The letter notes current supplies of cold-weather clothing are not sufficient for the Afghan National Defense and Security Forces for 2015 and 2016, and could negatively impact their performance in combat and security operations.
The U.S. Department of Defense was responsible for supplying Afghan defense and security forces with military equipment, including clothing, following the U.S.-led coalition occupation of the country to rout Taliban and al-Qaida militants.
The U.S. Defense Department transferred responsibility for cold-weather gear to Afghanistan’s Ministry of Defense and Ministry of the Interior in 2011, as U.S. military involvement in the country was scaled back.
However, the department still assists in developing Afghanistan’s security capabilities, and reconstruction projects are still in progress.
The SIGAR letter to the U.S. Defense Department notes cold-weather gear has been falling short since that time.
“We recently learned that there have been shortages of cold-weather clothing for the ANDSF since 2011,” the Spoko writes.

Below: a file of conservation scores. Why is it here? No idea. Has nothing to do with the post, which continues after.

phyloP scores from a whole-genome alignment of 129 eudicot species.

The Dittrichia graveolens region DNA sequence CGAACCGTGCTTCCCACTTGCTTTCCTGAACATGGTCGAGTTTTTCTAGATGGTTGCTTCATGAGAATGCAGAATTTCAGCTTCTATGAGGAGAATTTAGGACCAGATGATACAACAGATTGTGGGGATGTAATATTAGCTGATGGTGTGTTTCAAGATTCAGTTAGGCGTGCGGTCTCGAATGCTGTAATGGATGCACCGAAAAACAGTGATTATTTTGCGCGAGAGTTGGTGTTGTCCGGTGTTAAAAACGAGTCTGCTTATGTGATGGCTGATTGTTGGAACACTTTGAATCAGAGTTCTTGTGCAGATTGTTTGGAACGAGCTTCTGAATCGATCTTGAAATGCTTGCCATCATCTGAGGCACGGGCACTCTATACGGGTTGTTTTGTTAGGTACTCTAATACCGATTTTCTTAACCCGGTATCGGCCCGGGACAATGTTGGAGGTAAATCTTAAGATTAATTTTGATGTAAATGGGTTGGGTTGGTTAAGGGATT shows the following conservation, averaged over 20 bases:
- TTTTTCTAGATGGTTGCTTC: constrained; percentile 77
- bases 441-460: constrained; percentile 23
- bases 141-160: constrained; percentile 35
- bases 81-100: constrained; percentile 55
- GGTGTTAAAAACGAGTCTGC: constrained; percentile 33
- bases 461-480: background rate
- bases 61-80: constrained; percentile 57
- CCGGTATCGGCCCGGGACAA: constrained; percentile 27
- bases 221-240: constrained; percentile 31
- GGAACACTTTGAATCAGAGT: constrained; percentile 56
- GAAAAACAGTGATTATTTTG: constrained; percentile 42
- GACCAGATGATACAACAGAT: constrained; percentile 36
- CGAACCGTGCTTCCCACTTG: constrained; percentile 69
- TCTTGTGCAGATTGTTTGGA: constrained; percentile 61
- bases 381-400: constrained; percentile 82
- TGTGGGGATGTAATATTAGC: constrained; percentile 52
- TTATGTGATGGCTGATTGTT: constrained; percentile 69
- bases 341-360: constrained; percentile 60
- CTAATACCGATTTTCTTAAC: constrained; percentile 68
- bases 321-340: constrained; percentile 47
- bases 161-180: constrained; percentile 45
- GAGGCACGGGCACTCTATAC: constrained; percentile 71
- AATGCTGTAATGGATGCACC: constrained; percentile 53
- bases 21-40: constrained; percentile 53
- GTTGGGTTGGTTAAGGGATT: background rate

Sopko points out the U.S. still remains the main source for cold-weather gear.
While the U.S. Department of Defense has 335,054 cold-weather coats on order for the Afghan National Army, delivery is not expected until March 2017, past the time when Sopko says the forces will critically need them.
Sopko also mentions this is not the first time a short supply of cold-weather clothing has been a concern for Afghan security personnel, saying coalition advisers warned that both the ANDSF and the ANP “had gone without proper uniforms for over two years” in 2013 and 2014.
The letter recommends the Combined Security Transition Command–Afghanistan (CSTC-A) should coordinate with Afghanistan’s Ministry of Defense and Ministry of the Interior to determine the number of supplies needed, evaluate potential future shortages in 2015 and 2016, and ensure the ANDSF has an adequate number of cold-weather clothing items for those years.